More Than Just Bombs

A trip to Pensacola Florida usually means a visit to the National Naval Aviation Museum. Can you say F-14s? (Talk to me Goose!) Unfortunately, an incident that happened at NAS Pensacola in late 2019 forced the closure of the museum to the public – only Department of Defense ID holders can visit. I have a family member with that clearance who could escort me, but coordinating with them hasn’t been possible.

So I found myself searching for an alternative. A friend mentioned a museum near Destin. She couldn’t remember the name of it, but recalled that they had a lot of airplanes. That got my attention! I did some research and came up with the Air Force Armament Museum on Eglin AFB. A museum on an Air Force Base? Heck yeah!

Similar sign – different location.

On the way there we drove by Hurlburt Field, another military base. They had a number of signs posted to “Beware of Low Flying Aircraft. Any time you have to watch out for airplanes on the way to an Air Force Museum located on an Air Force Base it is pretty much guaranteed that you are going to have a good time.

The first thing I noticed upon arrival at the Armament Museum is that a lot of the airplanes and exhibits are outside. I started at the B-52 and made a sweep around the building to make sure I saw them all. I was pleased to see that the collection includes some of my all-time favorites, like the SR-71 Blackbird, the A-10 Warthog, the F-16 Falcon, the F-15 Eagle and the F-4 Phantom. Actually, there are two Phantoms. Because the more Phantoms the better.

They also have a number of historical airplanes on display including the C-47, the B-17 and the B-25. Most aviation and military history enthusiasts are well aware of the critical roles these planes played in WWII. In case you are wondering, yes – they have a P-51 Mustang as well (inside the museum).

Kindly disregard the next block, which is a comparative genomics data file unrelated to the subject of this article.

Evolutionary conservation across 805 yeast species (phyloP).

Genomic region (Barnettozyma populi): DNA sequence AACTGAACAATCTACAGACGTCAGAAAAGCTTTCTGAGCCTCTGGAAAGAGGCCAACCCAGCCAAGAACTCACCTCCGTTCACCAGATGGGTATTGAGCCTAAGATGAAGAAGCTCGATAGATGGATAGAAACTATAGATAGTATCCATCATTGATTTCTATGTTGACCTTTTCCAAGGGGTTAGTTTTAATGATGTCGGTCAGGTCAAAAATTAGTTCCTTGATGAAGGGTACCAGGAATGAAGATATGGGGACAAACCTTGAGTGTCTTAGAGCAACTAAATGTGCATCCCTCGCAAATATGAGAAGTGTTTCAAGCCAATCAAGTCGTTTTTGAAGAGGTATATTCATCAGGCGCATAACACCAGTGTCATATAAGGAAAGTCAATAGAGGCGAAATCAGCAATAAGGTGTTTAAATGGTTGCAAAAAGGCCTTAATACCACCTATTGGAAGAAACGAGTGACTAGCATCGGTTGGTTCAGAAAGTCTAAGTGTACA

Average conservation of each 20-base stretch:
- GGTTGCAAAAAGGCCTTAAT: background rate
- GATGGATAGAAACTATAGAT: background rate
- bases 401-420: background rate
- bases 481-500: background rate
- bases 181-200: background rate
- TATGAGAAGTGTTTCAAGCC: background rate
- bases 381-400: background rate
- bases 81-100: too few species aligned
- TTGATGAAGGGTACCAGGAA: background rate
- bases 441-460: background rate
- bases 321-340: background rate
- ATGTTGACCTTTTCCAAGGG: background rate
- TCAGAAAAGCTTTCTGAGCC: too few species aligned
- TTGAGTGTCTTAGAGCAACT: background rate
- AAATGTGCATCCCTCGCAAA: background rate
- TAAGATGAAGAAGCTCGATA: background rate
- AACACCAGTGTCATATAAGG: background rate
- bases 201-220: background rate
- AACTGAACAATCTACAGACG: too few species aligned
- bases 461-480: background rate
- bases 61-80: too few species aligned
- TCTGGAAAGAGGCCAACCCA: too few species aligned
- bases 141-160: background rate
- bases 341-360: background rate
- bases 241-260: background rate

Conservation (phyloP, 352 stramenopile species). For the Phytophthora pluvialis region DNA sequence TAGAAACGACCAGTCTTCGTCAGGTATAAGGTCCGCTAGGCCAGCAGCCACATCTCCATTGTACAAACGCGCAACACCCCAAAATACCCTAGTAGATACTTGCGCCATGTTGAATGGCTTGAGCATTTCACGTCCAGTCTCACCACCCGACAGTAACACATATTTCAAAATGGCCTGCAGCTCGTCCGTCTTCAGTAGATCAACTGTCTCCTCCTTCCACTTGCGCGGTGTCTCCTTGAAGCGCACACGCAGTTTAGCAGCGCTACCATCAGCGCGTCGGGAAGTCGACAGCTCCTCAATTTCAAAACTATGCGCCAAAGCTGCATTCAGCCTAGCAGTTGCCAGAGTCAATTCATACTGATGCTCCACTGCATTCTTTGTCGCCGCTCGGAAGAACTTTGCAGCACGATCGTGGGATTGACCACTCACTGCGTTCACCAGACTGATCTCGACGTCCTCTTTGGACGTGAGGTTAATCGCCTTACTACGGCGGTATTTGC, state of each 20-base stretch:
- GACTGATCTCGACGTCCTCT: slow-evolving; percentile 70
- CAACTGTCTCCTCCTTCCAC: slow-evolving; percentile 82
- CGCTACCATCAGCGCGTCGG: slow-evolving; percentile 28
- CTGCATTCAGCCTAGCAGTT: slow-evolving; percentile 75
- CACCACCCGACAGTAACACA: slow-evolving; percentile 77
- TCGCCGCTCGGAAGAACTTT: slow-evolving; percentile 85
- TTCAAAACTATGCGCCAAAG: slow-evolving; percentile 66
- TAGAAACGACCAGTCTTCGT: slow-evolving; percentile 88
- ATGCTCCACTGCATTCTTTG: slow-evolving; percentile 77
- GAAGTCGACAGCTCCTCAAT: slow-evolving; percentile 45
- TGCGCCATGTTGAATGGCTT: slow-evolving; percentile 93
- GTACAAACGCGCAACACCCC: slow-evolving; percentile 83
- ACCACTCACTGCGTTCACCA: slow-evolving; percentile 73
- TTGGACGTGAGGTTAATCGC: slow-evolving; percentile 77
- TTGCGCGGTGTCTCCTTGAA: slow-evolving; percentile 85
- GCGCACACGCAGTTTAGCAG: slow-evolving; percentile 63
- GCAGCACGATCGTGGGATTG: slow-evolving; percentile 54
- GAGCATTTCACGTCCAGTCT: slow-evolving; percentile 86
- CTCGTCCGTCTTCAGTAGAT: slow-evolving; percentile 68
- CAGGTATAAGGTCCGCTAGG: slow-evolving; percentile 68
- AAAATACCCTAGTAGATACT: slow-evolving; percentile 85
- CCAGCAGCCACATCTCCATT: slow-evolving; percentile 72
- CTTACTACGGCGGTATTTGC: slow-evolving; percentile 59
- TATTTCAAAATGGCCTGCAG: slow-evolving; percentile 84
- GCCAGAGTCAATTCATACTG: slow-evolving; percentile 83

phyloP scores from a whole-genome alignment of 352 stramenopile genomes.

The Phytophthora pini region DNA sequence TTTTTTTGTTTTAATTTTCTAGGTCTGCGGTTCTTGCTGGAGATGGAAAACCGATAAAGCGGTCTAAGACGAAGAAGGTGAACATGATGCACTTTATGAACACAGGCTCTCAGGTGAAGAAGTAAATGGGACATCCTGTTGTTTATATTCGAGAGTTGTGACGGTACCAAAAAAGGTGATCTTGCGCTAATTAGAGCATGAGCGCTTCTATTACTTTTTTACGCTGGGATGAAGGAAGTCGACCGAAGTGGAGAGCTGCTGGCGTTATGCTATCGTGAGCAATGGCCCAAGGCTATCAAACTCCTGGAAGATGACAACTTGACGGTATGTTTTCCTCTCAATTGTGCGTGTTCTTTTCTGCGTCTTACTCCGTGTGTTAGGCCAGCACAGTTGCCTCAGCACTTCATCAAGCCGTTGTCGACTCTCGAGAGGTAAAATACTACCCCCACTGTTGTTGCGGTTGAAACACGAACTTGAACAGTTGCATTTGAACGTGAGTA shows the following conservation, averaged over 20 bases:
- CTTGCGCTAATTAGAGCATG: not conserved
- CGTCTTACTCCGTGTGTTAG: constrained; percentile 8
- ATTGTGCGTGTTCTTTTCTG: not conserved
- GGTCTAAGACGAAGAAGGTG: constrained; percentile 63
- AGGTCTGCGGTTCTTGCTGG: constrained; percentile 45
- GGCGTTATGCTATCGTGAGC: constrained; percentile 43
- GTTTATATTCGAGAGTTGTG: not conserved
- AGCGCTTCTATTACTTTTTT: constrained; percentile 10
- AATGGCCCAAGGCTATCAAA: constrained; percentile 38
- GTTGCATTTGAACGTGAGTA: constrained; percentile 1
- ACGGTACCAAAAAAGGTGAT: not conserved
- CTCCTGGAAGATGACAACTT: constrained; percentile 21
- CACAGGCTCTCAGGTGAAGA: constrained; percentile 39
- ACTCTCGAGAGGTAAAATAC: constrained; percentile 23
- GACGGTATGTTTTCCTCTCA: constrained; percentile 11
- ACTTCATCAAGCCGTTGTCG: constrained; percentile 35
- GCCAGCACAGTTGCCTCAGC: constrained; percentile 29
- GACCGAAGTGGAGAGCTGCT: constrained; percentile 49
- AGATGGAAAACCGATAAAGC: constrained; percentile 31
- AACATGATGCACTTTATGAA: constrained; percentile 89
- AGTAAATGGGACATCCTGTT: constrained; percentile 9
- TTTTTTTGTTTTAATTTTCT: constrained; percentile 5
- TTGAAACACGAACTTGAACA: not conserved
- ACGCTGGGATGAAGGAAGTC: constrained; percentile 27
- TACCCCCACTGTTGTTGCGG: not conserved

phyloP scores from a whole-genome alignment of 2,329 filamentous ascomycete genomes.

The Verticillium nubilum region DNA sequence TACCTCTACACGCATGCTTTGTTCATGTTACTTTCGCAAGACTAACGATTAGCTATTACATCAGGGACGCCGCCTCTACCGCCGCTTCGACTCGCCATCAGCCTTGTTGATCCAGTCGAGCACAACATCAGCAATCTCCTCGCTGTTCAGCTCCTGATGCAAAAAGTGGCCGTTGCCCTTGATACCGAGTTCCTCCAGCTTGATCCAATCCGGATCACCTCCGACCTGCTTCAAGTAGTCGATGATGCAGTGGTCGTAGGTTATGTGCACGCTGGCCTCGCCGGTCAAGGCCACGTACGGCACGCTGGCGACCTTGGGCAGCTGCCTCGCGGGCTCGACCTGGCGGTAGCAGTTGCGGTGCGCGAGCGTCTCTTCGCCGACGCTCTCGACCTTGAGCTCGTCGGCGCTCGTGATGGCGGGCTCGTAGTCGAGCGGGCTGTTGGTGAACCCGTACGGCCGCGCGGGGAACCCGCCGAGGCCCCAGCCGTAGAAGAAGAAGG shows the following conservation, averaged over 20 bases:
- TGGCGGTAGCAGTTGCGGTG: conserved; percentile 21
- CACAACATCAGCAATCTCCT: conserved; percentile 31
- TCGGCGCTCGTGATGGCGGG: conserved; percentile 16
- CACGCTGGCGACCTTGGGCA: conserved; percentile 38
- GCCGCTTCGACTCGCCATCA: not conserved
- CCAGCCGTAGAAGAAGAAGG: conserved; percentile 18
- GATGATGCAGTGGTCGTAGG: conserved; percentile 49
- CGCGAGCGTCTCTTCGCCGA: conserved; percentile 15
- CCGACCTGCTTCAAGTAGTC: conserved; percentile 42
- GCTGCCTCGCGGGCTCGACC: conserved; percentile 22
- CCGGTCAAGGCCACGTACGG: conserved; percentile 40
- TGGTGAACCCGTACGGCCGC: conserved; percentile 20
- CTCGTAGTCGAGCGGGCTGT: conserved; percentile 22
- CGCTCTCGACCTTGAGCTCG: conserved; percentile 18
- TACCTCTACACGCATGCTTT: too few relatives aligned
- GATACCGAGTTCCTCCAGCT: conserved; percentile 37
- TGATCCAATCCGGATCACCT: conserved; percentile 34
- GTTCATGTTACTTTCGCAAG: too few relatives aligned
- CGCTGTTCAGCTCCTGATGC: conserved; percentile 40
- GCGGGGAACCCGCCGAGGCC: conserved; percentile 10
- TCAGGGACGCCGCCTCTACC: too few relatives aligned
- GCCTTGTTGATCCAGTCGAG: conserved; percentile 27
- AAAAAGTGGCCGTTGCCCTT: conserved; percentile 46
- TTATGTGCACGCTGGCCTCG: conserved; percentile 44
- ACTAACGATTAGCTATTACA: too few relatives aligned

I was about half-way through my tour of the outside exhibits when I heard the unmistakable sound of military jets taking off. Needless to say, this got my immediate attention. I stopped inspecting the airplanes on the ground and started scanning the skies instead. Sure enough, an F-35 came into view, quickly followed by another. Then two more.

They flew overhead and then out of sight. I could still hear them so I kept watching and after a minute or so they circled overhead again. And again. And again. If I had to take a guess I’d say they were practicing approaches and possibly touch and goes. Whatever they were up to, I now had an air show going on overhead to go along with all the cool airplanes on the ground. Excellent!

I finished the tour of the outside exhibits and somewhat reluctantly headed inside. (The F-35s were still ripping around – it was hard to stop watching!) I quickly discovered that while the building itself may be rather small, it sure packs a big punch. If you can drop it, shoot it or launch it from an airplane, they’ve got it. And then some!

When it comes to munitions I can’t really say I have a favorite. (For me it is really all about the airplanes.) That said, there were a few items in the museum that I recognized. For example, the AIM 9 Sidewinder. It entered service in 1956 and versions of it are still being used today. Airplanes that have employed the Sidewinder include the F-14, F-15, F-16, F-18, F-22 and F-35. Is that an all-star list, or what?

Another weapon that caught my eye was the Tomahawk cruise missle. It entered the US military arsenal in 1985. It is designed to fly subsonic at low altitudes and has a variety of uses. I typically think of them as Navy weapons, but maybe that’s because they play a prominent role in Top Gun Maverick. (Talk to me, Rooster!)

After a thorough exploration of the building, it was time to head back to the beach. If you find yourself anywhere near Destin, Florida, I highly recommend you spend an hour or two at the Air Force Armament Museum. There is no admission charge and it is open every day from 9:30am – 5pm including most Federal holidays. And who knows – there might be F-35s putting on a show when you visit. Be prepared to stay awhile, just in case.

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